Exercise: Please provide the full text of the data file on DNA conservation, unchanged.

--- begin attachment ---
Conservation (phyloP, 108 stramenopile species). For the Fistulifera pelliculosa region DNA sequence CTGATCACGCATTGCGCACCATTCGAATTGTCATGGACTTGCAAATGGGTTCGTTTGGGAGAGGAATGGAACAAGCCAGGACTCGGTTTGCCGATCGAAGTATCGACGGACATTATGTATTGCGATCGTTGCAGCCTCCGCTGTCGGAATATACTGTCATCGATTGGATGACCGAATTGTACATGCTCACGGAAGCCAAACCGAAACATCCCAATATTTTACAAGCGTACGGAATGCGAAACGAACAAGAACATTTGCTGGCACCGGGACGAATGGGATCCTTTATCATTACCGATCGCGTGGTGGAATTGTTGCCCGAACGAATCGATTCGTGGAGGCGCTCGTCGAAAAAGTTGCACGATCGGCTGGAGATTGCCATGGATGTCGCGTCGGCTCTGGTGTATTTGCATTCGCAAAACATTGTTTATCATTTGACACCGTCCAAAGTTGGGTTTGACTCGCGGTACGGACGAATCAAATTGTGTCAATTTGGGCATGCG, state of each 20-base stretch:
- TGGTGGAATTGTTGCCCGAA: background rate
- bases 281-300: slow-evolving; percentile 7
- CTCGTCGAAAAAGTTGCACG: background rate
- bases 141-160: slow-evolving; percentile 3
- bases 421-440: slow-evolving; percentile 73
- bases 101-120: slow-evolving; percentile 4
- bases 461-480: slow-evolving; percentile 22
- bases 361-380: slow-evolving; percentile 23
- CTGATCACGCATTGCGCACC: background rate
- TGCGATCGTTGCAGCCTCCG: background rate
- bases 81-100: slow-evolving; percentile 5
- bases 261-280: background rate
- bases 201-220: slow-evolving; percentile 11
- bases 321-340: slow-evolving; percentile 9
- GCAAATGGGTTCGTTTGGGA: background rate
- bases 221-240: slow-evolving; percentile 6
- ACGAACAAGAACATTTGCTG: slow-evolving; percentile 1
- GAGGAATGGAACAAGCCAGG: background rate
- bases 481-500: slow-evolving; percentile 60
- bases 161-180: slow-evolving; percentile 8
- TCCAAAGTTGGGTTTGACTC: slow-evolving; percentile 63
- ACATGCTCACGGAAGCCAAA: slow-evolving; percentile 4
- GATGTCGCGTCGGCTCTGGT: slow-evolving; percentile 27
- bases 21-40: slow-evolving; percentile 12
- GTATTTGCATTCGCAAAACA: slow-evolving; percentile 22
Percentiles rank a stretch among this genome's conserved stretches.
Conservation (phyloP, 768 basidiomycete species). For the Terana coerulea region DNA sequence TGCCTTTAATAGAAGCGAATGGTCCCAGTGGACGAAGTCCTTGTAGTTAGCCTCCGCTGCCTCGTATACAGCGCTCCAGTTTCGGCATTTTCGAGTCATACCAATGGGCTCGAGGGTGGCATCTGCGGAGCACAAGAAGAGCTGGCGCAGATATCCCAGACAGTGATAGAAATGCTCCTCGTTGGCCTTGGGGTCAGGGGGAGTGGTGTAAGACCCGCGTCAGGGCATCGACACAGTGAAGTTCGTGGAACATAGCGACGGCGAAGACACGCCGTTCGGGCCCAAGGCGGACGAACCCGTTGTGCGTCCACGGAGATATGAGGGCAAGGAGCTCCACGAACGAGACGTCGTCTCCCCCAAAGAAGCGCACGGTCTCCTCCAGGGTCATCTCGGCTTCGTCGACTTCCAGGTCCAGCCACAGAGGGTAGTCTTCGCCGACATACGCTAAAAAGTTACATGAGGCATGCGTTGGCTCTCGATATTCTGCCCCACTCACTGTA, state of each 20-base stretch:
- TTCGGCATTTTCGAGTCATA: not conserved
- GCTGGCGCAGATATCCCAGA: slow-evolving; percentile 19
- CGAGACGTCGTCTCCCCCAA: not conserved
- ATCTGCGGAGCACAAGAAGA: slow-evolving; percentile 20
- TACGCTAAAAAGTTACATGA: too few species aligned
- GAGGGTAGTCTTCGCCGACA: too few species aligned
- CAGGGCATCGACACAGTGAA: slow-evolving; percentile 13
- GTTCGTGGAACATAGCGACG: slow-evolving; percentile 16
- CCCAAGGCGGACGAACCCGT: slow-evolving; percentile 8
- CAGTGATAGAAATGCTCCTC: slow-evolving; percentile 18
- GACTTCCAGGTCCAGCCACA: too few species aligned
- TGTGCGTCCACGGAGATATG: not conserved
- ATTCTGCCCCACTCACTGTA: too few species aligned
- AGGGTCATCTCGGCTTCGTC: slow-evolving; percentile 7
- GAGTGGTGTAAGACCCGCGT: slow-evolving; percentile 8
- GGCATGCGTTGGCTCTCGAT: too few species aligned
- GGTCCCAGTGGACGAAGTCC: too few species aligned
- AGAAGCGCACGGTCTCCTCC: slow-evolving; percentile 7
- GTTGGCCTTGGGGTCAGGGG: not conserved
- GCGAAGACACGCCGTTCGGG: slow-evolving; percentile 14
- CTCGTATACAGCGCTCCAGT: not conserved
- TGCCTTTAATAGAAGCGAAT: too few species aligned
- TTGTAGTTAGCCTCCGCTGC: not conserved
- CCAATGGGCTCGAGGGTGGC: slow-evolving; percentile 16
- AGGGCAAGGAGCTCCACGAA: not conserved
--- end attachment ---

Conservation (phyloP, 108 stramenopile species). For the Fistulifera pelliculosa region DNA sequence CTGATCACGCATTGCGCACCATTCGAATTGTCATGGACTTGCAAATGGGTTCGTTTGGGAGAGGAATGGAACAAGCCAGGACTCGGTTTGCCGATCGAAGTATCGACGGACATTATGTATTGCGATCGTTGCAGCCTCCGCTGTCGGAATATACTGTCATCGATTGGATGACCGAATTGTACATGCTCACGGAAGCCAAACCGAAACATCCCAATATTTTACAAGCGTACGGAATGCGAAACGAACAAGAACATTTGCTGGCACCGGGACGAATGGGATCCTTTATCATTACCGATCGCGTGGTGGAATTGTTGCCCGAACGAATCGATTCGTGGAGGCGCTCGTCGAAAAAGTTGCACGATCGGCTGGAGATTGCCATGGATGTCGCGTCGGCTCTGGTGTATTTGCATTCGCAAAACATTGTTTATCATTTGACACCGTCCAAAGTTGGGTTTGACTCGCGGTACGGACGAATCAAATTGTGTCAATTTGGGCATGCG, state of each 20-base stretch:
- TGGTGGAATTGTTGCCCGAA: background rate
- bases 281-300: slow-evolving; percentile 7
- CTCGTCGAAAAAGTTGCACG: background rate
- bases 141-160: slow-evolving; percentile 3
- bases 421-440: slow-evolving; percentile 73
- bases 101-120: slow-evolving; percentile 4
- bases 461-480: slow-evolving; percentile 22
- bases 361-380: slow-evolving; percentile 23
- CTGATCACGCATTGCGCACC: background rate
- TGCGATCGTTGCAGCCTCCG: background rate
- bases 81-100: slow-evolving; percentile 5
- bases 261-280: background rate
- bases 201-220: slow-evolving; percentile 11
- bases 321-340: slow-evolving; percentile 9
- GCAAATGGGTTCGTTTGGGA: background rate
- bases 221-240: slow-evolving; percentile 6
- ACGAACAAGAACATTTGCTG: slow-evolving; percentile 1
- GAGGAATGGAACAAGCCAGG: background rate
- bases 481-500: slow-evolving; percentile 60
- bases 161-180: slow-evolving; percentile 8
- TCCAAAGTTGGGTTTGACTC: slow-evolving; percentile 63
- ACATGCTCACGGAAGCCAAA: slow-evolving; percentile 4
- GATGTCGCGTCGGCTCTGGT: slow-evolving; percentile 27
- bases 21-40: slow-evolving; percentile 12
- GTATTTGCATTCGCAAAACA: slow-evolving; percentile 22
Percentiles rank a stretch among this genome's conserved stretches.
Conservation (phyloP, 768 basidiomycete species). For the Terana coerulea region DNA sequence TGCCTTTAATAGAAGCGAATGGTCCCAGTGGACGAAGTCCTTGTAGTTAGCCTCCGCTGCCTCGTATACAGCGCTCCAGTTTCGGCATTTTCGAGTCATACCAATGGGCTCGAGGGTGGCATCTGCGGAGCACAAGAAGAGCTGGCGCAGATATCCCAGACAGTGATAGAAATGCTCCTCGTTGGCCTTGGGGTCAGGGGGAGTGGTGTAAGACCCGCGTCAGGGCATCGACACAGTGAAGTTCGTGGAACATAGCGACGGCGAAGACACGCCGTTCGGGCCCAAGGCGGACGAACCCGTTGTGCGTCCACGGAGATATGAGGGCAAGGAGCTCCACGAACGAGACGTCGTCTCCCCCAAAGAAGCGCACGGTCTCCTCCAGGGTCATCTCGGCTTCGTCGACTTCCAGGTCCAGCCACAGAGGGTAGTCTTCGCCGACATACGCTAAAAAGTTACATGAGGCATGCGTTGGCTCTCGATATTCTGCCCCACTCACTGTA, state of each 20-base stretch:
- TTCGGCATTTTCGAGTCATA: not conserved
- GCTGGCGCAGATATCCCAGA: slow-evolving; percentile 19
- CGAGACGTCGTCTCCCCCAA: not conserved
- ATCTGCGGAGCACAAGAAGA: slow-evolving; percentile 20
- TACGCTAAAAAGTTACATGA: too few species aligned
- GAGGGTAGTCTTCGCCGACA: too few species aligned
- CAGGGCATCGACACAGTGAA: slow-evolving; percentile 13
- GTTCGTGGAACATAGCGACG: slow-evolving; percentile 16
- CCCAAGGCGGACGAACCCGT: slow-evolving; percentile 8
- CAGTGATAGAAATGCTCCTC: slow-evolving; percentile 18
- GACTTCCAGGTCCAGCCACA: too few species aligned
- TGTGCGTCCACGGAGATATG: not conserved
- ATTCTGCCCCACTCACTGTA: too few species aligned
- AGGGTCATCTCGGCTTCGTC: slow-evolving; percentile 7
- GAGTGGTGTAAGACCCGCGT: slow-evolving; percentile 8
- GGCATGCGTTGGCTCTCGAT: too few species aligned
- GGTCCCAGTGGACGAAGTCC: too few species aligned
- AGAAGCGCACGGTCTCCTCC: slow-evolving; percentile 7
- GTTGGCCTTGGGGTCAGGGG: not conserved
- GCGAAGACACGCCGTTCGGG: slow-evolving; percentile 14
- CTCGTATACAGCGCTCCAGT: not conserved
- TGCCTTTAATAGAAGCGAAT: too few species aligned
- TTGTAGTTAGCCTCCGCTGC: not conserved
- CCAATGGGCTCGAGGGTGGC: slow-evolving; percentile 16
- AGGGCAAGGAGCTCCACGAA: not conserved